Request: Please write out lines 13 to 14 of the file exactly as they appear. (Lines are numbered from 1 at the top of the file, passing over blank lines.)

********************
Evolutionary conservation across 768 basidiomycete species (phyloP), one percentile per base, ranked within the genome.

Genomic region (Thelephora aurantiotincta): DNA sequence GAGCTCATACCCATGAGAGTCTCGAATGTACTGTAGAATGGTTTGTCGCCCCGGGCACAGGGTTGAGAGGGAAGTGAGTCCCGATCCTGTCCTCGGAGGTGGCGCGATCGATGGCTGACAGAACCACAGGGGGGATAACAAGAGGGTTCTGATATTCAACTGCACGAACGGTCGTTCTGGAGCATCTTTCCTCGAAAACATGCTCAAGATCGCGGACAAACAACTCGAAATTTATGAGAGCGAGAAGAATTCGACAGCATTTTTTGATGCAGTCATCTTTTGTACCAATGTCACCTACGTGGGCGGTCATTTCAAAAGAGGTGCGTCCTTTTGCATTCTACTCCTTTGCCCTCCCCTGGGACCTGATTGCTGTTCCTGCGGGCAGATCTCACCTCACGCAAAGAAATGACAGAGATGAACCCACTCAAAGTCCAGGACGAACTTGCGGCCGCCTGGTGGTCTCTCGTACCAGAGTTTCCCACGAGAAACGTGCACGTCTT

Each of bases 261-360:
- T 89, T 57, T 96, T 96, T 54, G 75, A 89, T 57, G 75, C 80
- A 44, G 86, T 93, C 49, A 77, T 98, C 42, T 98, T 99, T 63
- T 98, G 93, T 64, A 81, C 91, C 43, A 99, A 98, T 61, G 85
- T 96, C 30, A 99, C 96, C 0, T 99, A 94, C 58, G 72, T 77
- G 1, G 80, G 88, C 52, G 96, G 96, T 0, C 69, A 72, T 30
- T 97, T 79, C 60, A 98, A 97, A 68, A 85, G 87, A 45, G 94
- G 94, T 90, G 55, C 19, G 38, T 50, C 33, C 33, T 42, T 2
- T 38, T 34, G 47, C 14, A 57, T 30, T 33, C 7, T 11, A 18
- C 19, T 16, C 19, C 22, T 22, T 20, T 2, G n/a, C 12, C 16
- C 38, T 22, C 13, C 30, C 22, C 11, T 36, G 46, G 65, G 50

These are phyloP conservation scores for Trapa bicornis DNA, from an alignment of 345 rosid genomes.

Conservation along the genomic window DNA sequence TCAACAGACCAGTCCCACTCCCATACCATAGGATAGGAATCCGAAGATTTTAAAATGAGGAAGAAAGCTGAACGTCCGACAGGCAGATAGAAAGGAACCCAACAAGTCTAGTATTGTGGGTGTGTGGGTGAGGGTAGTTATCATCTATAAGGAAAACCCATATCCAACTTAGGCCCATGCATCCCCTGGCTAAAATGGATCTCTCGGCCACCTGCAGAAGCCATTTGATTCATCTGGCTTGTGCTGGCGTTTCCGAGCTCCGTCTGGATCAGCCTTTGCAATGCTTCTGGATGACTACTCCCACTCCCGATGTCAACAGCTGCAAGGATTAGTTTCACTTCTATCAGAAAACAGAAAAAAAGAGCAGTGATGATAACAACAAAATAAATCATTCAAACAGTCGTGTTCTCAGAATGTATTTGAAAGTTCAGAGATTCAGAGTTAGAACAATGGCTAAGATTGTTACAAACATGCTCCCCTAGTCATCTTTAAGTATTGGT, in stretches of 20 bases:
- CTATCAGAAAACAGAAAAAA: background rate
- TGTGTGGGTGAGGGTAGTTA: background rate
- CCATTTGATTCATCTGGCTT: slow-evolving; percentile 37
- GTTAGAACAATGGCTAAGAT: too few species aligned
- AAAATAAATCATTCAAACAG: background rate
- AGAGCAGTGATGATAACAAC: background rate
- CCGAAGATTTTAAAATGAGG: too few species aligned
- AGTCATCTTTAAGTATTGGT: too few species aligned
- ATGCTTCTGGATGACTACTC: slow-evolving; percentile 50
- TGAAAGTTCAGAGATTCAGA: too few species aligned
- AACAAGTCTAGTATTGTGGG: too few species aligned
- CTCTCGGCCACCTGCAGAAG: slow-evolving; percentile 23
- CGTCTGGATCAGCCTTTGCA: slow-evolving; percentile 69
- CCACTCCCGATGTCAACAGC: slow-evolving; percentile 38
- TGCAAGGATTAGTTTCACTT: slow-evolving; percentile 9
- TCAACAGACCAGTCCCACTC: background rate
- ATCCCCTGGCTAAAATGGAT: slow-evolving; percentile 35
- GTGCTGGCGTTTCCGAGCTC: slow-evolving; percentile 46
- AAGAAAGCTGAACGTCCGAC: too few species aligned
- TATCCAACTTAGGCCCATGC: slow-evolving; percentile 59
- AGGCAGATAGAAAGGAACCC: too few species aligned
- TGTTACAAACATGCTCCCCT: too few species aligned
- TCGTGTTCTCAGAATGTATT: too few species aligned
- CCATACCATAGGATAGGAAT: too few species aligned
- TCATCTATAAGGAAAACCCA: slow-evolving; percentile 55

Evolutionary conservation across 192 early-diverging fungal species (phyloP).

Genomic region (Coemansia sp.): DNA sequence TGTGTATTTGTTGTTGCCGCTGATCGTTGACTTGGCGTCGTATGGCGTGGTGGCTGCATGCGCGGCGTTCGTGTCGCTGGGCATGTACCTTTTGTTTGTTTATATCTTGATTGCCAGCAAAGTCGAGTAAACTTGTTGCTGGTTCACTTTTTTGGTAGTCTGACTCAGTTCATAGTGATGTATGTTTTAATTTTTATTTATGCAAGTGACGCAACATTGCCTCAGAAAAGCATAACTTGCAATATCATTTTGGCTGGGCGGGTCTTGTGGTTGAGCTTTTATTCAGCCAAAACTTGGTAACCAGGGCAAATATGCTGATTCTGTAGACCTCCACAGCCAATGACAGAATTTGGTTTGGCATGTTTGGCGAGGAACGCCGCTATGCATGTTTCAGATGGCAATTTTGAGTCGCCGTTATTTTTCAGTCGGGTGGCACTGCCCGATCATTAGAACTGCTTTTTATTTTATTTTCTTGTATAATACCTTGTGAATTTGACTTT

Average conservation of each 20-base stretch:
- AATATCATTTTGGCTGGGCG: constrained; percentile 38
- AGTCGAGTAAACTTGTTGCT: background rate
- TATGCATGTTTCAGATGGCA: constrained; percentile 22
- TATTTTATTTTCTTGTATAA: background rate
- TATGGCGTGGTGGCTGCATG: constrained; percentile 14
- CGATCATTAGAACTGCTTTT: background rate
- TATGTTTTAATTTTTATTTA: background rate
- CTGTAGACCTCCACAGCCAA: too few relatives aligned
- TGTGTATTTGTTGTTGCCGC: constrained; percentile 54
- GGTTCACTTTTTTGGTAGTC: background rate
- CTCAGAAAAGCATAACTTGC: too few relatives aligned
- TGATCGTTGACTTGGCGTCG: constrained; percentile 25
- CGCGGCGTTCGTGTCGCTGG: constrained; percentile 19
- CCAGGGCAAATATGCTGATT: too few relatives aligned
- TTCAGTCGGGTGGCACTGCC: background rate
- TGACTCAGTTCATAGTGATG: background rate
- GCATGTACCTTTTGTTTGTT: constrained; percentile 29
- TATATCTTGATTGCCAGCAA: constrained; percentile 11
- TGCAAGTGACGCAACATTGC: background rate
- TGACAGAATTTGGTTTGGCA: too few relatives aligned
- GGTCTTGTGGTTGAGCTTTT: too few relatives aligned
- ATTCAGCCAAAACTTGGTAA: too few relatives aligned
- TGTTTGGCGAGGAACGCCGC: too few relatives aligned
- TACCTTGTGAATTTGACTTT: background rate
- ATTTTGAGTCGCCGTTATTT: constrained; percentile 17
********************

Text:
- C 38, T 22, C 13, C 30, C 22, C 11, T 36, G 46, G 65, G 50

These are phyloP conservation scores for Trapa bicornis DNA, from an alignment of 345 rosid genomes.